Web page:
It is important to realize that a small proportion of Wertham’s assertions were true, at least from a socially conservative perspective. About five percent of these comics or graphic novels depicted quite considerable sadism (eye gouging, etc.) and tacitly sexual imagery. It is also true that such material was unashamedly targeted at minors, children, and young adults. Most parents instinctively believe that the escapist material which the young like to peruse is harmful–and a small proportion of it doubtless is.

    [2]But what Wertham doesn’t understand (on largely ideological grounds) is that mankind’s nature proves to be biologically grounded–the social and environmental attributes of which are themselves tributaries of genetics. Goaty youths want to peruse violent, forceful, imaginative, masculinist, and heroic material in order to escape from an often hum-drum existence. It is doubtless correct, however, that those with a psychopathic personality will be attracted to material that ramifies with their deepest urges.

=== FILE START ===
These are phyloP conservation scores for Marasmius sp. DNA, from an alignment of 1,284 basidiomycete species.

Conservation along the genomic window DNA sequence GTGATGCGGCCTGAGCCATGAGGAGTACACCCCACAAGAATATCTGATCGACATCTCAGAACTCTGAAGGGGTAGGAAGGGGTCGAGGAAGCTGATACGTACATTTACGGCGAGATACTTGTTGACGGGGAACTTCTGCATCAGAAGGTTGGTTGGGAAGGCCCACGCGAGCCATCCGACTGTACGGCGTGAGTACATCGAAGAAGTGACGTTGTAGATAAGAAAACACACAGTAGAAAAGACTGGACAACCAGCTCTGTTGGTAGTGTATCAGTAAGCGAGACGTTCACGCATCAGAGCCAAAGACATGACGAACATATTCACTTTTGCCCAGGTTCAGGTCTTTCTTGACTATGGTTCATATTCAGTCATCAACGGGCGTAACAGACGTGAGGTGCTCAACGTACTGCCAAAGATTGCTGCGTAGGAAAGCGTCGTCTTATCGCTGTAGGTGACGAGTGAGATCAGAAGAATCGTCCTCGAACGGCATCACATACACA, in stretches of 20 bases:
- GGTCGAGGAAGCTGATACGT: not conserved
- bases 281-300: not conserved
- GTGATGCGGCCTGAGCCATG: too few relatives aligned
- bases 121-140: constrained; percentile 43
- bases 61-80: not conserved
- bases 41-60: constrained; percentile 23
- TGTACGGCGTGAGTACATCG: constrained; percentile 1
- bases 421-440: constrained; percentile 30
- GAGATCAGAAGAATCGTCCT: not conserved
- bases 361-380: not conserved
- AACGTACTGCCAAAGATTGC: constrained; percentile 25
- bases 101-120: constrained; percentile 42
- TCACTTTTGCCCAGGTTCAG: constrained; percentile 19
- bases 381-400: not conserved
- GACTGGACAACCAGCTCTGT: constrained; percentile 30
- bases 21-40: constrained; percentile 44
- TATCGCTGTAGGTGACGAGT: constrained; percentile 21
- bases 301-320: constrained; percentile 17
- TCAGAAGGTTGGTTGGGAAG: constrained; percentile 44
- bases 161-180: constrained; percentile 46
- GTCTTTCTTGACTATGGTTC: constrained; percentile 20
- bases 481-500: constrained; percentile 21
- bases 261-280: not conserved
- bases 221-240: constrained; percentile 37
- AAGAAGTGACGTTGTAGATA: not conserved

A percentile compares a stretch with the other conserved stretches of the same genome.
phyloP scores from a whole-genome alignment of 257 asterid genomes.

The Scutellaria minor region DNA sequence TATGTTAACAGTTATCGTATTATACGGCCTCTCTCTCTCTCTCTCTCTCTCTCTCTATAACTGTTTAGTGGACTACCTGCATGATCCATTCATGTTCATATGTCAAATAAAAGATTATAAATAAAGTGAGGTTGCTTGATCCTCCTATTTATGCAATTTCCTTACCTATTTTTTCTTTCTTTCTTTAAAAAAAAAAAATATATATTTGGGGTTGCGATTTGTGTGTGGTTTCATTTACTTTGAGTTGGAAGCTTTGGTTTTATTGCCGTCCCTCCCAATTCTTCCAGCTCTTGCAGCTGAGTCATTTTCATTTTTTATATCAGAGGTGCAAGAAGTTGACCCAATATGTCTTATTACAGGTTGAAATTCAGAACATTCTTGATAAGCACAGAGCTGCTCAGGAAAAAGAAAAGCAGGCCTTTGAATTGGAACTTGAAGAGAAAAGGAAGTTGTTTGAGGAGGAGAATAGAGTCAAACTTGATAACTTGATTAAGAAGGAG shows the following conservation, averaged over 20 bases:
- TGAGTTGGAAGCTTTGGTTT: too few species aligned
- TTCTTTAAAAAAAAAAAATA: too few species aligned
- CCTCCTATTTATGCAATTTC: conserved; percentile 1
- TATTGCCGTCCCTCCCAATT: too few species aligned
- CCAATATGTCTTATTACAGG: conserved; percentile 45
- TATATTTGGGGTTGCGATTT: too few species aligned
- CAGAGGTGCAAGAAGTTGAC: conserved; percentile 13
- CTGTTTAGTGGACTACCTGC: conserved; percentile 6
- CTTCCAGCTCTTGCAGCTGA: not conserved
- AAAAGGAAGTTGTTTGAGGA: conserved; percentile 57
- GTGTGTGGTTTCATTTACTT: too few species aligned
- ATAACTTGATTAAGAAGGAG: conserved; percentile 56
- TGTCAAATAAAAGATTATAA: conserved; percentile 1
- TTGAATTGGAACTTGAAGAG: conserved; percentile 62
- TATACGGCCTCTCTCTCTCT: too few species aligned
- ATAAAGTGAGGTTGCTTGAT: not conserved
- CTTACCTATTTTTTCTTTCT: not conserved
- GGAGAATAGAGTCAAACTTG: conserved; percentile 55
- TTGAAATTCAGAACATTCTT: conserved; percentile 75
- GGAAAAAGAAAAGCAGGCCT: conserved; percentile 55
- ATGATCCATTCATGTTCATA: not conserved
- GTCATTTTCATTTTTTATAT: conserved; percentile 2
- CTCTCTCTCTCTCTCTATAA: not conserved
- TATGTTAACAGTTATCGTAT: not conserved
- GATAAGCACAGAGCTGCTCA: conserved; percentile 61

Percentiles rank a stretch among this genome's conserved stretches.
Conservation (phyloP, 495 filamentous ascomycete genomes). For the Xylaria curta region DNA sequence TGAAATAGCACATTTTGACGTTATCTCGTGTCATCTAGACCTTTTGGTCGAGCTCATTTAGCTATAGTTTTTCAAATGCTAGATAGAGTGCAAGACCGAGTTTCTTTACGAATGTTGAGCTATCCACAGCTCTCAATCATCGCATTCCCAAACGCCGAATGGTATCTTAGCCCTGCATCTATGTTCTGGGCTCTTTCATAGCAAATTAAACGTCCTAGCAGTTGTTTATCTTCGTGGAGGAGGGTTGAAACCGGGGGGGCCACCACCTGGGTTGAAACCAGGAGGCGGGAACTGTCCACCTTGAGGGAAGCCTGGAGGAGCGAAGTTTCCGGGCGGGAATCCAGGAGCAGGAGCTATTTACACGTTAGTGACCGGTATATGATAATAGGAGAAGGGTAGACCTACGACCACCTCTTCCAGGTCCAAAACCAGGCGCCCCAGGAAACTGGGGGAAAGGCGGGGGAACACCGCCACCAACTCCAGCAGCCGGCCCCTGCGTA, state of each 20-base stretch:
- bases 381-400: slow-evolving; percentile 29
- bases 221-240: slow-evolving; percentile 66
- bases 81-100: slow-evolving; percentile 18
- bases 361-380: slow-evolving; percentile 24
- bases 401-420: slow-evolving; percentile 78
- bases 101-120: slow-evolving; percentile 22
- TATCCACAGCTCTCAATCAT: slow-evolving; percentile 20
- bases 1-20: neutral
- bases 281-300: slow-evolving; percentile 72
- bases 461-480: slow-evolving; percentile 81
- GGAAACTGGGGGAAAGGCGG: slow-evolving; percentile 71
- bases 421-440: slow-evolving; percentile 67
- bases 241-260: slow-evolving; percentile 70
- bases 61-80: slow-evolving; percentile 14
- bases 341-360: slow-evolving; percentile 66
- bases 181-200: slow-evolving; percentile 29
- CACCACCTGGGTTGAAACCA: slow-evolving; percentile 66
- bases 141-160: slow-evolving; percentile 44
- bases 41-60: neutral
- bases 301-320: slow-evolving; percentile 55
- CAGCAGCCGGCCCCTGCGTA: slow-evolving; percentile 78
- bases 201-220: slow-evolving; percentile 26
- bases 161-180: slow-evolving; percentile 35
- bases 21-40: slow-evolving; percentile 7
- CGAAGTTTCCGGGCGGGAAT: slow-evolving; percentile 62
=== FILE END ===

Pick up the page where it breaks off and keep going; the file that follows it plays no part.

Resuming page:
The publication of Doctor Wertham’s Seduction of the Innocent led to his appearance before the Senate Sub-committee on Juvenile Delinquency and the decimation of the comics industry thereafter. Many of these comics were completely harmless, in my view–the majority of their themes were Gothic staples akin to Isak Dinesen’s Seven Gothic Tales, or the works of Ambrose Bierce, Arthur Machen, and Edgar Allan Poe. The bulk of them would quite easily have provided scripts or (more accurately) story boards for The Twilight Zone and other series in the ’50s.

    Nonetheless, due to the overwhelming ethnicity of those who founded the comics industry, a subtle “liberal” bias pervades. The touch (at this historical period) is extremely light, but anti-racism, a trace of anti-McCarthy feeling, anti-anti-Semitism, hostility to any type of color bar, a certain anti-police rhetoric, and an unheroic attitude to military service all prevail.